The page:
Tuesday, May 17, 2011

The 90th Percentile

As I have discussed before, Z was in the 90th percentile for height and weight from birth.

She has maintained that ranking throughout her life.

In her school, she stands out as being in the top of her class. She knows her letters, her numbers, and can identify them. She understands the correlation between numbers and counting objects. She recognizes all of the shapes and colors. She can spin elaborate stories and articulate the scariness, the surprise or sadness in the stories that she weaves.

At her 3 year well child appointment, the doctor commented that she has the verbal and cognitive skills of a 6 year old and the impulse control of a 3 year old. According to the milestone guidelines put out by the American Academy of Pediatrics, she is surpassing a lot of the milestones that teachers and parents should watch for in their kindergartners.

I am not bragging, I'm just telling you about my kid.

I was a highly imaginative child and was always in the 90th percentile myself. In kindergarten and first grade, it was cool and fun to be taller than the boys, awesome to answer a question first or to be the star student.

But somewhere in my life, it wasn't cool or fun to be smart or tall. It wasn't good to be different, to stick out from the crowd. I hid my glasses, I sat in the back of classes so people wouldn't think that I was the smart girl (although without glasses and sitting as far from the board as I could get, I couldn't see anything!). I wanted so desperately to be "normal", to be "cool" that I often walked with knees slightly bent, shoulders slightly curled in to give the appearance of being smaller than I was.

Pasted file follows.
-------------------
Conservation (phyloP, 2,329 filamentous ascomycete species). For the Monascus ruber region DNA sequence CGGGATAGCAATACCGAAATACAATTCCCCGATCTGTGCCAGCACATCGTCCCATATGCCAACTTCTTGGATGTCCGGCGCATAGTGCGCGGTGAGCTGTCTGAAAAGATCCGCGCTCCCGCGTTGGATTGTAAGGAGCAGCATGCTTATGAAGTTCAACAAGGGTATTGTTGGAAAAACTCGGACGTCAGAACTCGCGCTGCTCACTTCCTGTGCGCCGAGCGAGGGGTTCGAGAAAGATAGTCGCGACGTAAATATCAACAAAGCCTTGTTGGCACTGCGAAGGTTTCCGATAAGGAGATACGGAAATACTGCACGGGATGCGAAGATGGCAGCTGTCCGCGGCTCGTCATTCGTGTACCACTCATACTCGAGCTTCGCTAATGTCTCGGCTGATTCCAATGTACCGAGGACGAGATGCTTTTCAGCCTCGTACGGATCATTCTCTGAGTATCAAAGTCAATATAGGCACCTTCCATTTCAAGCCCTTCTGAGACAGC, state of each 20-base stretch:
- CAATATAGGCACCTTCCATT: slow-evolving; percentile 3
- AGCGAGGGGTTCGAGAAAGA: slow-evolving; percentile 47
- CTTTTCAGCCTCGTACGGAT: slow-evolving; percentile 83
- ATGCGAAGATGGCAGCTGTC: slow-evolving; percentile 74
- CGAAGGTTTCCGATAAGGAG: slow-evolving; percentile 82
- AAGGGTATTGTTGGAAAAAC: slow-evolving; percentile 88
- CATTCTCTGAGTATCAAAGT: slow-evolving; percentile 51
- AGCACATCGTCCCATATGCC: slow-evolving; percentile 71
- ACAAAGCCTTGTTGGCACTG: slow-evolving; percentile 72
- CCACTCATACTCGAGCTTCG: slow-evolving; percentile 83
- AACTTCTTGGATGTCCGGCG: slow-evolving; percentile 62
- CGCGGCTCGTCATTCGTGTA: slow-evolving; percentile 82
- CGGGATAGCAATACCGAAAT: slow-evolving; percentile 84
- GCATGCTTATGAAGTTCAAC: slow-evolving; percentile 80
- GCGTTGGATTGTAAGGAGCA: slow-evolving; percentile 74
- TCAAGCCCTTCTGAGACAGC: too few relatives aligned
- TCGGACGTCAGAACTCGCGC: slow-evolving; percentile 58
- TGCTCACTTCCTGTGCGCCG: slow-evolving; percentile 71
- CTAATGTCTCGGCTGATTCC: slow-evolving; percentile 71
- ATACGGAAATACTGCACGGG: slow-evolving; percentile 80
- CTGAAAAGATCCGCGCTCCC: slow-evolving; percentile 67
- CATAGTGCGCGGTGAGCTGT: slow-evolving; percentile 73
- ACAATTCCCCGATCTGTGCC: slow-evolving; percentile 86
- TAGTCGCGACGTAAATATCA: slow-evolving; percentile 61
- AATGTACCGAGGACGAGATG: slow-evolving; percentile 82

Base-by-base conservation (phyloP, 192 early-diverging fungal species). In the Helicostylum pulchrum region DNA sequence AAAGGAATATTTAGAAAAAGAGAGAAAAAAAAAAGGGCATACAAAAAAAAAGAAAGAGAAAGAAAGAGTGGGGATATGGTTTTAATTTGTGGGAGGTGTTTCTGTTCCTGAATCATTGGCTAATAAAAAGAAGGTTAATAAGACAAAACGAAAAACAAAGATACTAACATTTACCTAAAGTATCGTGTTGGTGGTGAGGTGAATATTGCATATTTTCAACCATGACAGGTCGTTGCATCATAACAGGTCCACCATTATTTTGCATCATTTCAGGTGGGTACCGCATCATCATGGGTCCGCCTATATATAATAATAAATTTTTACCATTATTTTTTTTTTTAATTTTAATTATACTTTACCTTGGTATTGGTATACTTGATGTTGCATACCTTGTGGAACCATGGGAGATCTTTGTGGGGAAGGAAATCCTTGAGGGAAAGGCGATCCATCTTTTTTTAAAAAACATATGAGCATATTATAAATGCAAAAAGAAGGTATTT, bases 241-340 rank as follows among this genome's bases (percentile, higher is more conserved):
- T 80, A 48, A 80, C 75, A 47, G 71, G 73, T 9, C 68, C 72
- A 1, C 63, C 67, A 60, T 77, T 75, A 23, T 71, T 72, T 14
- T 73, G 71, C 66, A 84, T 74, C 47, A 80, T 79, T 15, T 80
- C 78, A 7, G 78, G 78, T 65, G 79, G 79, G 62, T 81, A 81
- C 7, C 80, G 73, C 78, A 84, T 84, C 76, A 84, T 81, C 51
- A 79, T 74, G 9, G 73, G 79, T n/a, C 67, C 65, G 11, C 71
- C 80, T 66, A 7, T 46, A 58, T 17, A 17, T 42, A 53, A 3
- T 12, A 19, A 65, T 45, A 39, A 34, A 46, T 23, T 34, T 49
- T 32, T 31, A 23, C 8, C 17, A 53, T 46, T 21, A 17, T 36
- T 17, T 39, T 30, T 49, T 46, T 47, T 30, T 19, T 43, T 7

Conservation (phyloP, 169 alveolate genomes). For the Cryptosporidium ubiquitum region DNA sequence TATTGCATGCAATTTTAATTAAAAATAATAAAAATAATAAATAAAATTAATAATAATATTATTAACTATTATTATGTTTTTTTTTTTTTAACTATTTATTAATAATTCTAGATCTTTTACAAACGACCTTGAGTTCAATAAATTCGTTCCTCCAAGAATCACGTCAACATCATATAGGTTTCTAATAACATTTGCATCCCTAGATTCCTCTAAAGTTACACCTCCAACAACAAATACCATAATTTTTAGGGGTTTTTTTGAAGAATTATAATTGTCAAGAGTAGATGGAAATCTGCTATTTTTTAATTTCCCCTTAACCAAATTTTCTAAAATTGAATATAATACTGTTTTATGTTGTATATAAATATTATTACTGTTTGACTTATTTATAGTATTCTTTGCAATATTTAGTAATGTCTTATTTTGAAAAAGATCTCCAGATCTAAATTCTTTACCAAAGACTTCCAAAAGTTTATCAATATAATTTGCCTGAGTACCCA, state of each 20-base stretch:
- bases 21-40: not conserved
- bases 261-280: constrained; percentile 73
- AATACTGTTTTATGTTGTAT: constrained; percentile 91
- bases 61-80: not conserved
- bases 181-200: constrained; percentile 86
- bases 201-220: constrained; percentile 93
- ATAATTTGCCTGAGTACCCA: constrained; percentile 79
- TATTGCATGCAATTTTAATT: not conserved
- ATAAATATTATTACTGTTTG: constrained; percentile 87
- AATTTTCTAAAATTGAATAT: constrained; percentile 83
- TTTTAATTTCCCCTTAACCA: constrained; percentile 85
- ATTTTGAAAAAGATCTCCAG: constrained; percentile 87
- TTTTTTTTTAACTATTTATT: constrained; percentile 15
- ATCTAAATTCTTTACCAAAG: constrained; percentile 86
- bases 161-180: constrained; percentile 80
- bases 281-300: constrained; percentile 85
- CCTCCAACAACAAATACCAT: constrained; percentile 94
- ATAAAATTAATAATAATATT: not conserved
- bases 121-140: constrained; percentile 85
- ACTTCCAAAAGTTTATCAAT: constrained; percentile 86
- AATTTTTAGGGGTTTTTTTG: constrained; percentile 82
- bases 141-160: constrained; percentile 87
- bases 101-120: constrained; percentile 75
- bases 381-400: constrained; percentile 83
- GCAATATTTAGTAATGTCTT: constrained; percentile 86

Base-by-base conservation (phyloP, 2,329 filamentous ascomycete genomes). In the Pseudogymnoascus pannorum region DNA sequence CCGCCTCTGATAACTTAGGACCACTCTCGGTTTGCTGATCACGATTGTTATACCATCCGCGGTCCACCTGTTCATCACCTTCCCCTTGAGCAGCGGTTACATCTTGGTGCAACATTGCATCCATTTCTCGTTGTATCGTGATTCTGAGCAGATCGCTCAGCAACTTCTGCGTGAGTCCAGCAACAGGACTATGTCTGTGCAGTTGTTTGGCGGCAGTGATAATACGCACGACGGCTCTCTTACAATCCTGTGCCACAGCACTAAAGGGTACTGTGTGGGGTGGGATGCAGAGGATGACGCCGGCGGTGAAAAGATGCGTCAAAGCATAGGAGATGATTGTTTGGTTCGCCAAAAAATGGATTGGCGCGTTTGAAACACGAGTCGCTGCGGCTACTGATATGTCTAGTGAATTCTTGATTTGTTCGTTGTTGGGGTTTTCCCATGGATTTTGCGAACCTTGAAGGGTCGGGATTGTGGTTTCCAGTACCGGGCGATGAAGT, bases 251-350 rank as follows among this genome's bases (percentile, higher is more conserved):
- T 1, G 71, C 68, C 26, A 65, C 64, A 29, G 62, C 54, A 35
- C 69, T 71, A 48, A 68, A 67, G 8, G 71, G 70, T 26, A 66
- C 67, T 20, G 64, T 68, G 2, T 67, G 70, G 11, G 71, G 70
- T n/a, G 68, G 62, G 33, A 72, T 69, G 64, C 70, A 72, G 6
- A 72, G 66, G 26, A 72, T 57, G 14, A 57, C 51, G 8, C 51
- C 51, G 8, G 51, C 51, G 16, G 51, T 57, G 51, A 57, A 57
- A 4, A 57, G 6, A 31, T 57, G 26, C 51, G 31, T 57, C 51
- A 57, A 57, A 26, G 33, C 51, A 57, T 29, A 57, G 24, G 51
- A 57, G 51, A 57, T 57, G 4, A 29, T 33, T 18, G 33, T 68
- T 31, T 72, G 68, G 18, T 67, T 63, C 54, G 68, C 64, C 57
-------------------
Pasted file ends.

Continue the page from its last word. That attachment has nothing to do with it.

I remember hiding my standardized test scores from classmates, claiming that I had scored equal to them when in reality I was in the top 10% in the state. I lied about my score on the SAT by 400 points because the boy I like had scored that much lower than I had (and he was the valedictorian of my class).

Somewhere along the way, the 90th percentile wasn't good enough.

Why do we allow culture, peer pressure, ideas of normalcy influence us to not feel good about our accomplishments?

It breaks my heart that my funny, charming, endearing, gigantic girl will one day try to hide her light, her intelligence, her beauty, her personality because of societal pressures. My one and only hope is that I am raising her to exude self-confidence, to know that she rocks, that it's great to be smart and charismatic, that it's awesome to share her faith in a dark world, and to lead the sisterhood of girls that will invariably follow her to not accept normal.

Because normal is so much less than what she is.


  1. Oh I am so sorry that you could not feel proud of your accomplishments. You can definitely change that with Z. I love strong accomplished women, and I believe that we should be able to be ourselves. I always thought that women were smarter....but I am probably just a little biased. ;)

  2. Oh I love that last line of yours. I feel the exact same way about my daughter--that I want to raise her with confidence and assurance that she is wonderful just the way she is. This is a great post!


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